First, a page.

Saturday, July 6, 2013

Financial Accounting Regulations - Education Scotland

Financial Accounting Regulations - Education ScotlandAccounting Financial Accounting Regulations, Social Accounting and Principles of Auditing [ADVANCED HIGHER] Susan McAuley abc Acknowledgement Learning and Teaching Scotland gratefully acknowledge this contribution to the National Qualifications support programme for Accounting. First published 2005 © Learning and Teaching Scotland 2005 This publication may be reproduced in whole or in part for educational purposes by educational establishments in Scotland provided that no profit accrues at any stage. ISBN 1 84399 079 2 © Learning and Teaching Scotland CONTENTS Section 1: Financial Accounting Regulations 5 Accounting Standards Board 5 Statement of Principles 9 Examples of Financial Reporting Standards 11 Section 2: Social Accounting 19 Environmental Issues 20 Sustainability 21 Legal Requirements 22 Section 3: Principles of Auditing 25 External Auditing of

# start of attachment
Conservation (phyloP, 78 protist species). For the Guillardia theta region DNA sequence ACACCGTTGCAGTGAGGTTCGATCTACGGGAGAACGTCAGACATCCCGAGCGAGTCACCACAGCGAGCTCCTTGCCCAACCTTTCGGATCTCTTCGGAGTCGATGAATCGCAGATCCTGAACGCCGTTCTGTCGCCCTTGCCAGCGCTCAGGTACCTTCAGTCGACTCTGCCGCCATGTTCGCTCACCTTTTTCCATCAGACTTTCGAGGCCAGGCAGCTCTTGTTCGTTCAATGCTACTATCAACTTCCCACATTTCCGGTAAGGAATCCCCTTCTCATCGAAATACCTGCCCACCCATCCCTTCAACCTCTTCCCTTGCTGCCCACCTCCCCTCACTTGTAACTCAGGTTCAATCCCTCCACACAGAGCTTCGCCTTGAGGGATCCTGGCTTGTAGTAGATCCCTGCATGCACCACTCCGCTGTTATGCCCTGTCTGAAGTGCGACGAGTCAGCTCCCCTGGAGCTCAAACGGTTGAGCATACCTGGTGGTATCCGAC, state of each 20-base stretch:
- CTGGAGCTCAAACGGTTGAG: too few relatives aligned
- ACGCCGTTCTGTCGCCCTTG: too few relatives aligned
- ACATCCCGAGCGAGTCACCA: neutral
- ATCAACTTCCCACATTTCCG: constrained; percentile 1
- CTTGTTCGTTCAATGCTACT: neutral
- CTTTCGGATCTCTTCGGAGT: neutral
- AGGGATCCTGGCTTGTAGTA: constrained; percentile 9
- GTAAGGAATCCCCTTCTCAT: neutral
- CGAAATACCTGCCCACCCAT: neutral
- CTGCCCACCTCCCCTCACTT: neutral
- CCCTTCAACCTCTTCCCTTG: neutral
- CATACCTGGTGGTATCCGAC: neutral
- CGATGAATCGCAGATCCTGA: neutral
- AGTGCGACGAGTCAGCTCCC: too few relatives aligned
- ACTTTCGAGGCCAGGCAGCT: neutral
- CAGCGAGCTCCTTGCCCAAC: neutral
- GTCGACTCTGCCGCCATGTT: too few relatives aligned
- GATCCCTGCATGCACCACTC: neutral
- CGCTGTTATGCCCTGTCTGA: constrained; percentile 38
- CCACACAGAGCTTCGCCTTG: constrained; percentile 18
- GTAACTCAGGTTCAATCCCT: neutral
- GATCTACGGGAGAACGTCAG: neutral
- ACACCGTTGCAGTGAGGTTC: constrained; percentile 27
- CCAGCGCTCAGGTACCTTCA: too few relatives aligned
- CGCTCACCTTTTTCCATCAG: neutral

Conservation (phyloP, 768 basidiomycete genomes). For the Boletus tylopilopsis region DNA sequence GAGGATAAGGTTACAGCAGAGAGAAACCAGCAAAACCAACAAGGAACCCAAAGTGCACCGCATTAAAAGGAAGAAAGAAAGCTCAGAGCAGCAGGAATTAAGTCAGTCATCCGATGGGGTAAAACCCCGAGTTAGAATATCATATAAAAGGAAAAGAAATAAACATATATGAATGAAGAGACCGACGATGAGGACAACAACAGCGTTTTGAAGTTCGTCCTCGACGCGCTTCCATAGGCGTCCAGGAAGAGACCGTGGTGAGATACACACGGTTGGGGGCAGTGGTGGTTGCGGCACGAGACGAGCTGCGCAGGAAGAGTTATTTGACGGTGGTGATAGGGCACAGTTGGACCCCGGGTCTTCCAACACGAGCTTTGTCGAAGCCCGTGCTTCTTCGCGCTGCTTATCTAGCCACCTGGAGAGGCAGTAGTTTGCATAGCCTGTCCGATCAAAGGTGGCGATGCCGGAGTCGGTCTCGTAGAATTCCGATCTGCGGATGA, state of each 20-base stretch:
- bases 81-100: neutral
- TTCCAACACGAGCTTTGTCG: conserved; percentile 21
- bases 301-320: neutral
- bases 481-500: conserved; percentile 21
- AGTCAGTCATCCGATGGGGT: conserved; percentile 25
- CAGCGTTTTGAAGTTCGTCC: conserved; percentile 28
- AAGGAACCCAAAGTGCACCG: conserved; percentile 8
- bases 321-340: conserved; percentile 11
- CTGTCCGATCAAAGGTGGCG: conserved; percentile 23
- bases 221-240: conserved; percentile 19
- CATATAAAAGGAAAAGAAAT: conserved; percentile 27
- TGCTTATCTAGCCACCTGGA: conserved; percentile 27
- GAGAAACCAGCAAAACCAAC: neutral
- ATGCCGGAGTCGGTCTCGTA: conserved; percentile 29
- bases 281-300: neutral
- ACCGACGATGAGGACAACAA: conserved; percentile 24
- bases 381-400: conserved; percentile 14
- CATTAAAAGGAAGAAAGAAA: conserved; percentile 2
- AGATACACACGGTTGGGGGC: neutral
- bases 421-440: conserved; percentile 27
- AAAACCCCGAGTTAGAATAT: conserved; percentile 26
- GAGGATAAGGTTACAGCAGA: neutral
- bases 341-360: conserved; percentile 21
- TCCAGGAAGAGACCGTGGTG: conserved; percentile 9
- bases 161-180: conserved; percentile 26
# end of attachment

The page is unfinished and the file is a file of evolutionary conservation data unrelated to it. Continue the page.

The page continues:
a plc 26 Auditor’s Responsibility 26 Statutory Duties 27 The Audit Report 29 A DVA N C E D H I G H E R AC C O U N T I N G 3 © Learning and Teaching Scotland 4 A DVA N C E D H I G H E R A C C O U N T I N G © Learning and Teaching Scotland FINANCIAL ACCOUNTING REGULATIONS SECTION 1 Accounting Standards Board The Financial Reporting Council (FRC) is the UK’s independent regulator for corporate reporting and governance. The chairman of the FRC is appointed by the Department of Trade and Industry and the Bank of England. The functions undertaken by the regulator are carried out by operating bodies that it supervises; these include the Accounting Standards Board and the Auditing Practices Board. The Accounting Standards Board (ASB) took over from the Accounting Standards Committee (ASC) in 1990. Under the terms of the Companies Act 1985 its role includes developing principles to guide standards; to provide a framework to resolve financial accounting and corporate reporting issues; and to issue new accounting standards or amend existing ones. The ASB has the power to issue its own standards which the ASC did not, the intention being to increase the quality of accounting standards and increase the speed with which they are issued in response to new problems encountered in accounting. The ASC also contributes to the achievement of the FRC’s fundamental aims by improving standards of financial accounting and corporate reporting. The ASB has up to ten board members. The Chairman and Technical Director are full-time members while the remainder, who represent a variety of interests, are part-time. Board members are appointed by a Nominations Committee comprising the chairman and fellow directors of the Financial Reporting Council (FRC). Three observers also attend ASB meetings. Under the ASB’s constitution, votes of seven board members are required for any decision to adopt, revise or withdraw an accounting standard. The ASB also collaborates with accounting standard-setters from other countries and the International Accounting Standards Board (IASB) to guarantee that its standards are developed with due regard to international developments as well as to ensure they influence the development of international standards. The Accounting Standards Board is autonomous in its role in issuing standards. It is, however, the practice of the Board to consult widely on all its proposals. A DVA N C...

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